Providing care for people with Alzheimer's or other forms of dementia can take a significant toll on the caregiver. Caregivers of people with dementia endure substantial emotional, financial, and physical difficulties twice as often as caregivers of people without dementia1.
Studies show that when patients receive hospice services, not only are their distinct needs more thoroughly met, but caregiver burden is also significantly reduced.
Improved Symptom Burden
Older people with advanced dementia become dependent on others for their personal care and daily function. Common complications of advanced dementia are eating and swallowing problems (86%), fever (53%), and pneumonia (41%)2.
With the introduction of hospice or palliative care into patients’ care plans, there was a 12% reduction in symptom burden, according to a 2019 study by Sternberg et al. There were also significant results regarding the reduction and prevention of hospitalizations and a reduction in unnecessary medication use for these patients as well.
Decreased Caregiver Burden
Sternberg et al. also showed that through incorporating hospice services, there was an 88% improvement in caregiver burden. Great peace of mind comes with knowing a loved one is receiving the right care for their specific needs during a time when they need it most.
When healthcare professionals discuss these options sooner, caregivers can better understand that they have potentially better alternatives than taking on the burden of caring for a loved one by themselves.
Increased Satisfaction with Care
Ultimately, one of the most important factors for patients and their families is their satisfaction with the care they are receiving. Patients and families should ask themselves: Are caregivers confident their loved one is comfortable? Are caregivers having to set aside their own responsibilities to provide care? These are valid, important questions.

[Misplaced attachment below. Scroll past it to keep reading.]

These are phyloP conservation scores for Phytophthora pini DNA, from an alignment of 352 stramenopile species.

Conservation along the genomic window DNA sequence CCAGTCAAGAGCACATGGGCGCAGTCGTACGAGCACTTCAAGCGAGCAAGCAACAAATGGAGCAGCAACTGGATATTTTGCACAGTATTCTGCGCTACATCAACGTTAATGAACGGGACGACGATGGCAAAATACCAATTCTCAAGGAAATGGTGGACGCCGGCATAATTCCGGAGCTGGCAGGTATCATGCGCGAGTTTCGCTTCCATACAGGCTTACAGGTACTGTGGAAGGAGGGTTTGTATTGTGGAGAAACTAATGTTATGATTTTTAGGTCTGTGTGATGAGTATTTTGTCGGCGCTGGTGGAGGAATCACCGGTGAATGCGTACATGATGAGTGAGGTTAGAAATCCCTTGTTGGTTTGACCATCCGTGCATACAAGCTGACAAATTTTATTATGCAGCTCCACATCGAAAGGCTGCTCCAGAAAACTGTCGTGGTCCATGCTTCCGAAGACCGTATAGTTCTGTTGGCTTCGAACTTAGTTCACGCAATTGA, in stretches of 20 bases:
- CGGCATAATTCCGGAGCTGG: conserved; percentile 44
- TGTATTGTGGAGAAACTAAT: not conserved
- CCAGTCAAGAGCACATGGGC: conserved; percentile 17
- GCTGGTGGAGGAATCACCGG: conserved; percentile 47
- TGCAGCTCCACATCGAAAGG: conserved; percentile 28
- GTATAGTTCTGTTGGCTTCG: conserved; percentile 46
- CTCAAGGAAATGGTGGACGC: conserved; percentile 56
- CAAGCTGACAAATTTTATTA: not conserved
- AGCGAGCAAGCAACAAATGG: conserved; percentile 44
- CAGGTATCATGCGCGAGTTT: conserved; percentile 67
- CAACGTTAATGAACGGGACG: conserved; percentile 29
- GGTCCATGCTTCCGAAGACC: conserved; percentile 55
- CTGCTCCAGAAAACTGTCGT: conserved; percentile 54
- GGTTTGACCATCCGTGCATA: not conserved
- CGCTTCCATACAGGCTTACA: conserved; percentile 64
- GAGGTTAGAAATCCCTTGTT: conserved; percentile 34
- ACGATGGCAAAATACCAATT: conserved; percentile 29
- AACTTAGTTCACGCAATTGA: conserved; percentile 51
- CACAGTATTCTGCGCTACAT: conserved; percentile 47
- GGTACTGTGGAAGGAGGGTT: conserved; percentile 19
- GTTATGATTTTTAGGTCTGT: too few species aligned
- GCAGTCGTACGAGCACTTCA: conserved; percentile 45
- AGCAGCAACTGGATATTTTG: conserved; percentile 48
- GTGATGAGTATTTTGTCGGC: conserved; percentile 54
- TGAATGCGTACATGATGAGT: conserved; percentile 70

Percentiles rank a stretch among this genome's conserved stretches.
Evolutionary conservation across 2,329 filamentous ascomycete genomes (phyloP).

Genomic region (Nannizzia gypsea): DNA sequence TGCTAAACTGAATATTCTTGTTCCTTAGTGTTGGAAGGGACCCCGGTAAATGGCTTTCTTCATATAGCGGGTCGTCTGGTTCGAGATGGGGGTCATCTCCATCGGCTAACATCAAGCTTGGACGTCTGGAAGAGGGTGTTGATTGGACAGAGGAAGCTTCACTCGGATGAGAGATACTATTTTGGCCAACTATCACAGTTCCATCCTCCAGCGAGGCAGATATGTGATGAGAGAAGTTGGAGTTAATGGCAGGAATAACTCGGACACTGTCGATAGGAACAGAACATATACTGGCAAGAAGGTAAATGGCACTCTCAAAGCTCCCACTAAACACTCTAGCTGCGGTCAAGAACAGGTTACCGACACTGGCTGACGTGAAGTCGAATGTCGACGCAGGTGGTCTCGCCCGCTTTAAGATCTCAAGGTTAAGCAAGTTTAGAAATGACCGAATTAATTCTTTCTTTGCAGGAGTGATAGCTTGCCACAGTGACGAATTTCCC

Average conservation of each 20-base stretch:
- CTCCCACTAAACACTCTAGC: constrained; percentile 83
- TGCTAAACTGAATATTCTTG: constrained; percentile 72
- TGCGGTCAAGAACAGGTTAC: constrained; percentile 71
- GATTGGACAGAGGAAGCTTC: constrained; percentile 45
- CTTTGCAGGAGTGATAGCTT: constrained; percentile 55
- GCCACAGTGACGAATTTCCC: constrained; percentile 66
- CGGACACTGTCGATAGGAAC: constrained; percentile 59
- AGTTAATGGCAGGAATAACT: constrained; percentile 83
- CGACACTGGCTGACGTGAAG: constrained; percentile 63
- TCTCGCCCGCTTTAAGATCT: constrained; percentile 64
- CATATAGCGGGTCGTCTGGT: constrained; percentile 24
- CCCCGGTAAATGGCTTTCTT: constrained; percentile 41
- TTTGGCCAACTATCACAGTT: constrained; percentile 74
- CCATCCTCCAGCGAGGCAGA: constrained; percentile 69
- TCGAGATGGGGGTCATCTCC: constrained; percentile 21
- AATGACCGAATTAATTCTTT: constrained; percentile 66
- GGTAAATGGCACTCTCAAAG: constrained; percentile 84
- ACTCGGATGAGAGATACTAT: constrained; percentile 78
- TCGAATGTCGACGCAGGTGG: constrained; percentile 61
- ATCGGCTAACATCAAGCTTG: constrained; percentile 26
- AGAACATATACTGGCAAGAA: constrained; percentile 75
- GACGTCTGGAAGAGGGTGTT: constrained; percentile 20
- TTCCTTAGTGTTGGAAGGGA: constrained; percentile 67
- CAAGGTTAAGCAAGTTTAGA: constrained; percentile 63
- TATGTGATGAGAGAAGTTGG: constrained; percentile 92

Throughout the 2019 study, caregivers reported, “that they felt more comfortable caring for their loved one at home, suffering had been decreased, and that they learned more about the trajectory of dementia” when provided access to hospice or palliative care. A 2008 study2 by Shega et al. supported the idea of caring for patients at home; it found that hospice enrollees are significantly more likely to die in their location of choice, which was most often at home rather than in the hospital. Enrolling in hospice reduces hospitalization by 40%-50%. Hospice enrollees also experience fewer care transitions and overall better health.
Caregiver satisfaction with care is also higher with hospice enrollment: Shega et al. report that a higher proportion of caregivers of hospice enrollees rated patient care as excellent or very good than did caregivers of non-enrollees. Caregivers of enrollees also reported higher mean ratings of satisfaction with care.
Access to information is essential for patients and families to best understand the benefits of hospice, including those coping with advanced dementia. VITAS Healthcare works in conjunction with attending physicians to ensure communication between families, patients, and healthcare professionals is clear and easily accessible.
Clear communication begins with transparency about the importance of hospice care for patients reaching end of life, especially with the specific needs of those facing advanced dementia. Start the conversation with your eligible patients and refer today.
1Sternberg, S. A., et al. (2019). Home hospice for older people with advanced dementia: A pilot project. Israel Journal of Health Policy Research, 8(1)
2Shega, J. W., et al. (2008). Patients Dying with Dementia- Experience at the End of Life and Impact of Hospice Care. Journal of Pain and Symptom Management